Hudson Valley Wineries Are Tapping into the Potential of the Cabernet Franc | Craft Beverage Industry | Hudson Valley | Hudson Valley; Chronogram

Food & Drink » Craft Beverage Industry

Hudson Valley Wineries Are Tapping into the Potential of the Cabernet Franc

A Wine for this Region



With its earthy and approachable flavor, the Cabernet Franc is poised to become the calling card of the Hudson Valley. Just in the past three years, the Valley has witnessed a shift from an unorganized appreciation to a passionate focus on the Cabernet Franc. This movement, similar to the return of whiskey distilling in New York via the creation of Empire Rye seal, is set to put the Hudson Valley in higher spirits by crafting a regional identity you can taste.

The lighter-bodied, aromatic Cabernet Franc, a parent of both the Cabernet Sauvignon and Merlot, is perfectly suited to the colder temperatures of the Hudson Valley. The Cabernet Franc is one of the 20 most widely planted group varieties, found throughout Europe, China, and Kazakhstan. Not only that, but the round body of the blend containing layers of berries, cranberries, and some light red cherries, becomes an interesting and stimulating dinner companion throughout a variety of cuisines. And, according to Doug Glorie, founder of the Hudson Valley Cabernet Franc Coalition and Glorie Farm Winery in Marlboro, all of these positive attributes make the Cabernet Franc the perfect fit for the Hudson Valley—and initially inspired him to create this movement to establish the region's grape.

For Glorie, the region’s path to international recognition as a wine destination lies in a cohesive approach. "I had essentially a vision that the Valley would be better recognized if it could embrace a grape, rather than be generic and say that we grow a lot of different kinds of grapes and make different styles of wine," Glorie says. "To focus on one variety would be a better way to get the message out that we are here in the Valley, that we make great wine, and the Cabernet Franc is a good focal point for that."

Even before the coalition's inception, the Hudson Valley had been producing this grape variety for decades—though, it wasn't until a tasting at Glorie Farms Winery in 2016 that the Cabernet Franc became a concrete marketing plan. So, along with several wineries, including Fjord Vineyards, Milea Estate Vineyard, Millbrook Winery, Nostrano Vineyards, Robibero Winery, Tousey Winery, and Whitecliff Vineyard and Winery, the Hudson Valley Cabernet Franc Coalition set out to change the mission of its region's wine.

The Hudson Valley Cabernet Franc Coalition's bottle label.
  • The Hudson Valley Cabernet Franc Coalition's bottle label.

While each unique in their own right, these wineries provide a testament to the enduring popularity of the Cabernet Franc and sheds a light on its exciting future in the Hudson Valley. Perhaps one of its biggest cheerleaders is David H. Bova, Vice President of Millbrook Vineyards & Winery, the oldest producer of the Cabernet Franc in the Hudson Valley.

"As we have been making a Cabernet Franc wine for over 30 years, we are happy that Millbrook has been at the forefront of the Hudson Valley Cabernet Franc revolution," Bova says. "It is the right red vinifera grape for our Hudson Valley climate."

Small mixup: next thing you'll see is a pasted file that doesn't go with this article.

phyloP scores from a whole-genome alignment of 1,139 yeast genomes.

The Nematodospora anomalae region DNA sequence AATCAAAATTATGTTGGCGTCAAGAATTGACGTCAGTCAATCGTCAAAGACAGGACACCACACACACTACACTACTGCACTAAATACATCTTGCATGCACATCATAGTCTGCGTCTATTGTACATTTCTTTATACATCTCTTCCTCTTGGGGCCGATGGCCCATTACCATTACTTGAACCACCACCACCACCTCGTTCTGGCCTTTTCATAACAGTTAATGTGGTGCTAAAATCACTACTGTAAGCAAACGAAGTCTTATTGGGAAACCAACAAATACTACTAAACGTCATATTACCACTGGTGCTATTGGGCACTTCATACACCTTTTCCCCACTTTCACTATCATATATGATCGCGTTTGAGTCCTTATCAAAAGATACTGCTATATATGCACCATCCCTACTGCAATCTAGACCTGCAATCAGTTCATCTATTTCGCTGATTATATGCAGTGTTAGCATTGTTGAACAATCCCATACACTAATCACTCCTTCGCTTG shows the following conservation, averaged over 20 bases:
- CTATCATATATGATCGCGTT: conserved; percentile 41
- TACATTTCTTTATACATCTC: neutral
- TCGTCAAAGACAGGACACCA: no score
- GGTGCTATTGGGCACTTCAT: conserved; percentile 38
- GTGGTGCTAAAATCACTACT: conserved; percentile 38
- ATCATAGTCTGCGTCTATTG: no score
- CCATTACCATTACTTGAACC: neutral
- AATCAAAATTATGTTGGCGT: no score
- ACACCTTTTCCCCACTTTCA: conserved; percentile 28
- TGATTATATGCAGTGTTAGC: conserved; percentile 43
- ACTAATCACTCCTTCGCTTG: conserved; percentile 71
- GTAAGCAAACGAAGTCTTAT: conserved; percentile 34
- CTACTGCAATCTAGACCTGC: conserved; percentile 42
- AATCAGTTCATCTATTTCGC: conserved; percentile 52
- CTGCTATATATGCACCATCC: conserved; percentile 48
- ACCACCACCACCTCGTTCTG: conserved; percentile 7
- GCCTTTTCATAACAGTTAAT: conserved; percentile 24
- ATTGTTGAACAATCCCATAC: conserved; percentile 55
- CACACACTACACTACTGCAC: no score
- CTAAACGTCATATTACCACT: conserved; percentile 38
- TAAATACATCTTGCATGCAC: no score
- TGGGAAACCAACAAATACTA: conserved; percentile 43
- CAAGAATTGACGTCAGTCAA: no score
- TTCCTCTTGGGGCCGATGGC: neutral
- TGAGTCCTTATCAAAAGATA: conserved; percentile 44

For those looking to indulge in a Hudson Valley grown Cabernet Franc, they only need to look for the unique sticker created by the coalition, depicting a black hawk, that is placed on the neck of the bottles produced by the seven wineries—and soon to be seen on vineyard signs, window decals, event signs, and promotional postcards.

Aside from purchasing these homegrown wines, aficionados and novices alike will delight in a chance to partake in tastings across the region during the coalition’s second annual Hudson Valley Cabernet Franc Week from November 27 to December 4.

Add a comment

Latest in Food & Drink

  • Kingston Standard Sets The Bar for Community Breweries
  • Kingston Standard Sets The Bar for Community Breweries

    The Kingston Standard Brewing Co. aims to bring local folks together in a community-oriented space to drink and enjoy each others' company. The company strays from the popular IPA driven mission of most breweries, and instead provides light, drinkable beer and fresh, succulent oysters to foster a satisfying night out. While they primarily produce traditional Ales and Lagers, they also craft mixed fermentation style beers, including lambics and Flemish reds. However, this recently opened brewery is ever-expanding its drink list, so repeat customers will see more options arise in the future and can enjoy local wine and cider options available in the meantime.
    • May 24, 2019
  • Fresh As It Gets: Berkshire Co-op Celebrates its Fourth Expansion
  • Fresh As It Gets: Berkshire Co-op Celebrates its Fourth Expansion

    The Berkshire Food Cooperative, which began in 1981 as a buying club of Great Barrington families, now does $8 million in annual sales with over 3,500 member-owners and about 60 employees. The co-op is preparing to move into a new custom-built location, with twice as much space for more organic produce, meat, dairy, seafood, fresh flowers, and bulk foods along with a comfier, bigger cafe.
    • May 17, 2019
  • Lola's Cafe in New Paltz Offers Locally Sourced Catering
  • Lola's Cafe in New Paltz Offers Locally Sourced Catering

    Chef Ed Kowalski founded Lola’s in Poughkeepsie in 2005, as a casual, health-supportive alternative to fast food restaurants. In 2017, he opened a second location in New Paltz that serves up Lola's signature sandwiches, salads, bowls, and homemade soups, plus offers full service catering.
    • May 15, 2019